Definitions

# Voltage multiplier

A voltage multiplier is an electrical circuit that converts AC electrical power from a lower voltage to a higher DC voltage by means of capacitors and diodes combined into a network.

Voltage multipliers can be used to generate bias voltages of a few volts or tens of volts or millions of volts for purposes such as high-energy physics experiments and lightning safety testing.

The most common type of voltage multiplier is the half-wave series multiplier, also called the Villard cascade. Such a circuit is shown opposite.

Assuming that the peak voltage of the AC source is +Us we can describe the (simplified) working of the cascade as follows:

1. negative peak (−Us): The C1 capacitor is charged through diode D1 to 0V (potential difference between left and right plate of the capacitor is Us)
2. positive peak (+Us): the potential of C1 adds with that of the source, thus charging C2 to 2Us through D2
3. negative peak: potential of C1 drops to 0V thus allowing C3 to be charged through D3 to 2Us.
4. positive peak: potential of C1 rises to 2Us (analogously to step 2), also charging C4 to 2Us. The output voltage (the sum of voltages under C2 and C4) raises till 4Us.

In reality more cycles are required for C4 to reach the full voltage. Adding more segments analogous to C1-D1-D2-C2, we can increase output voltage by 2Us.

### Breakdown Voltage

While the multiplier can be used to produce thousands of volts of output, the individual components do not need to be rated to withstand the entire voltage range. Each component only needs to be concerned with the relative voltage differences directly across its own terminals and of the components immediately adjacent to it.

Typically a voltage multiplier will be physically arranged like a ladder, so that the progressively increasing voltage potential is not given the opportunity to arc across to the much lower potential sections of the circuit.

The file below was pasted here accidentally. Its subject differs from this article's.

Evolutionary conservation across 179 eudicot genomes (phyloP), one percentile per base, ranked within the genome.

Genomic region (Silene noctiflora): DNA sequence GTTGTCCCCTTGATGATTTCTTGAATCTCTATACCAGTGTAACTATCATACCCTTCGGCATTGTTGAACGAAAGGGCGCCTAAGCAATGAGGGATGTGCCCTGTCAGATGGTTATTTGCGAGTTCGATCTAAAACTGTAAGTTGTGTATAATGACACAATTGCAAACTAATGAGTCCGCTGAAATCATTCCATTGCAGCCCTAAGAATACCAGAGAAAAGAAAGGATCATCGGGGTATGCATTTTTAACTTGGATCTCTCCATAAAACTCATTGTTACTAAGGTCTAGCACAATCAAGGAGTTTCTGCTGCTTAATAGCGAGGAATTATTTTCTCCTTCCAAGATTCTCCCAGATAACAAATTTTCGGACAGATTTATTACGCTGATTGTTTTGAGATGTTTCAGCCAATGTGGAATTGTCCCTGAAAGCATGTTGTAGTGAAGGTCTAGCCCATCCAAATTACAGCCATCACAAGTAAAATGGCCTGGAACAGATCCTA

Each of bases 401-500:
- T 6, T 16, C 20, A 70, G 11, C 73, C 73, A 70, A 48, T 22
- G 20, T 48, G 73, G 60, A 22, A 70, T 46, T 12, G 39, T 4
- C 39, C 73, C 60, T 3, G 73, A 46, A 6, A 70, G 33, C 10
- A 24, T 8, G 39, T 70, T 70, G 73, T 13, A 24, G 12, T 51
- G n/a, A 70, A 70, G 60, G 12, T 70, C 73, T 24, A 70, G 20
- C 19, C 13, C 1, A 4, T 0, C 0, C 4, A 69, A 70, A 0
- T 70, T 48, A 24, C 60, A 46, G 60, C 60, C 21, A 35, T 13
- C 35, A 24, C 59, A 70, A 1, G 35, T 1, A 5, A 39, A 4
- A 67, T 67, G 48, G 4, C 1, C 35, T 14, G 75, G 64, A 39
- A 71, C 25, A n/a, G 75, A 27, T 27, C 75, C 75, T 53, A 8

Note that some safety margin is needed across the relative range of voltage differences in the multiplier, so that the ladder can survive the shorted failure of at least one diode or capacitor component. Otherwise a single-point shorting failure could successively over-voltage and destroy each next component in the multiplier, potentially destroying the entire multiplier chain.

## Alternative diagrams

Alternatives:T: The images in this article show the diodes at right angles to the capacitors, stressing that stray capacity between the columns should be minimized.W: The diodes are arranged diagonally, this stresses that the diodes hold DC-voltage.Z: Sometimes the capacitors of the two columns are drawn next to each other (no shift), but this makes less sense, as the capacitors are on different potential.X: Two cascades can be driven by a single center-tapped transformer to get full-wave rectification leading to less ripple.Stack: A second cascade can be stacked onto the first one driven by a high voltage isolated second secondary winding connected with 180° phase shift to get full wave rectification.

A single secondary winding of a transformer can drive two cascades of different polarity at the same time. Two of these can in turn be stacked. The goal is to reduce the ripple and the capacity at the same time. To further reduce ripple, an even number of stages is used and the connecting column gets bigger capacitors.

## Applications

The high-voltage supplies for cathode ray tubes often use voltage multipliers with the final-stage smoothing capacitor formed by the interior and exterior aquadag coatings on the CRT itself.

A common type of voltage multiplier used in high-energy physics is the Cockcroft-Walton generator (which was designed by John Douglas Cockcroft and Ernest Thomas Sinton Walton for a particle accelerator, for use in research that won them the Nobel Prize in Physics in 1951).